Belarusian presidential candidate Svetlana Tikhanovskaya, the rival of the long-time leader Alexander Lukashenko, has urged the European Council not to recognize the results of the latest presidential election.
"The August 9th elections were neither fair, nor transparent. The results were falsified," Tikhanovskaya said in English, in a video address published on YouTube.
"People, who went out to defend their vote in the streets of their cities all across Belarus, were brutally beaten, imprisoned and tortured by the regime desperately clinging onto power. Hundreds were injured, at least two people lost their lives. This is taking place right now in the middle of Europe. I call on you not to recognize these fraudulent elections," she said in the address posted on the Strana dlya Zhizni [Country for Life] YouTube channel Lukashenko's rival had recently been using as a media platform.
Read alsoStoltenberg: NATO poses no threat to BelarusLukashenko has lost legitimacy, Tikhanovskaya claims, "in the eyes of our nation and the world."
"In order to facilitate a peaceful transition of power in my country, I have initiated the National Coordination Council of Belarus. It will lead the process of peaceful transition of power via dialogue. It will immediately call for a new fair and democratic presidential elections with international supervision," Tikhanovskaya said.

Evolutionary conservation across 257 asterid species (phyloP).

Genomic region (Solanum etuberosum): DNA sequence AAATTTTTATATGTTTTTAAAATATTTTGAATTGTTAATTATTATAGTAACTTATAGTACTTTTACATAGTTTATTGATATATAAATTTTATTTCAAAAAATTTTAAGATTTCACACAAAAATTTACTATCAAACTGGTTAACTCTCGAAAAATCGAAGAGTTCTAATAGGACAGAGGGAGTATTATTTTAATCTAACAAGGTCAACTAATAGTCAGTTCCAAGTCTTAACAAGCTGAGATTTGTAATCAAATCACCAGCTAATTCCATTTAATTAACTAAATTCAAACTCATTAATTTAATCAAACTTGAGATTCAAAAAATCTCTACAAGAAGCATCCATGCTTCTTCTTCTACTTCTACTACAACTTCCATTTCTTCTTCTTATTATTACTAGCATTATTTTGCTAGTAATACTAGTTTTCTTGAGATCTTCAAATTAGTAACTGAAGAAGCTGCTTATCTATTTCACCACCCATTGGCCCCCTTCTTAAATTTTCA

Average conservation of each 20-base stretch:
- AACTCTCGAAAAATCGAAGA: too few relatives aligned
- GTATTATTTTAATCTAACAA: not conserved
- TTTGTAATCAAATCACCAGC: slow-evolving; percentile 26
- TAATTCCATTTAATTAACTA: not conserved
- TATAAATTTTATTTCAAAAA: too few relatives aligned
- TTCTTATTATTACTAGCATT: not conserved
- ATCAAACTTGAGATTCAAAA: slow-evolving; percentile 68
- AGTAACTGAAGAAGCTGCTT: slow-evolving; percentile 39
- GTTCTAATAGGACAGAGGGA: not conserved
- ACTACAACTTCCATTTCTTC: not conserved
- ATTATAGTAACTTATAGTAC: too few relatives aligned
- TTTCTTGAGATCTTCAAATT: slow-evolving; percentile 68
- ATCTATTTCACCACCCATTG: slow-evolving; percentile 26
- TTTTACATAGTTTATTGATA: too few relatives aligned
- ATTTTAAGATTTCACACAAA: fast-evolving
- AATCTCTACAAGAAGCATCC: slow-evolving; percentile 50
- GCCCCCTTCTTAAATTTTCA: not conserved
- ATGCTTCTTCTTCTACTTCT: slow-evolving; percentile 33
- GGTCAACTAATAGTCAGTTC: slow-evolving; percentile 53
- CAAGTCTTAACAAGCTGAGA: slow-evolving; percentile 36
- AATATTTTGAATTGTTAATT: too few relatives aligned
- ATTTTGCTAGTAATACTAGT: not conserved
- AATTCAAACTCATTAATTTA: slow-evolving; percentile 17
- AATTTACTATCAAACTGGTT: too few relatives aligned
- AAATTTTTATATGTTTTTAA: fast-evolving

Belarus protests: Developments
On August 9, presidential elections were held in Belarus.
The country's Central Election Commission announced the final election results. In particular, 80.1% of voters supported incumbent President Alexander Lukashenko, 10.1% voted for Svetlana Tikhanovskaya, 1.67% for Anna Kanopatskaya, 1.2% for Andrey Dmitriev, and 1.14% for Sergei Cherechnya. Some 4.59% voted against all candidates.
Thousands of residents of Belarus took to the streets to protest what they believe is a rigged vote count. Riot police violently cracked down on protesters.
Belarus' Ministry of Internal Affairs said about 7,000 protesters had been detained in different cities since August 9. On the evening of August 13, the authorities started to release detainees.
Read alsoLukashenko to protesters: "No new vote unless you kill me"According to human rights activists, at least five people were killed during clashes with riot police, seven more remain in critical condition in hospitals' intensive care units. Activists say about 200-300 people were detained as political prisoners.
Lukashenko has repeatedly warned against meddling in Belarus' domestic affairs. He had phone calls with his Russian counterpart Vladimir Putin. As a result, the Kremlin assured they were ready to provide "comprehensive assistance" to Belarus.
On August 14, the European Union announced it did not recognize the outcome of the presidential election in Belarus, and that work had begun to introduce sanctions over electoral fraud and violence against protesters.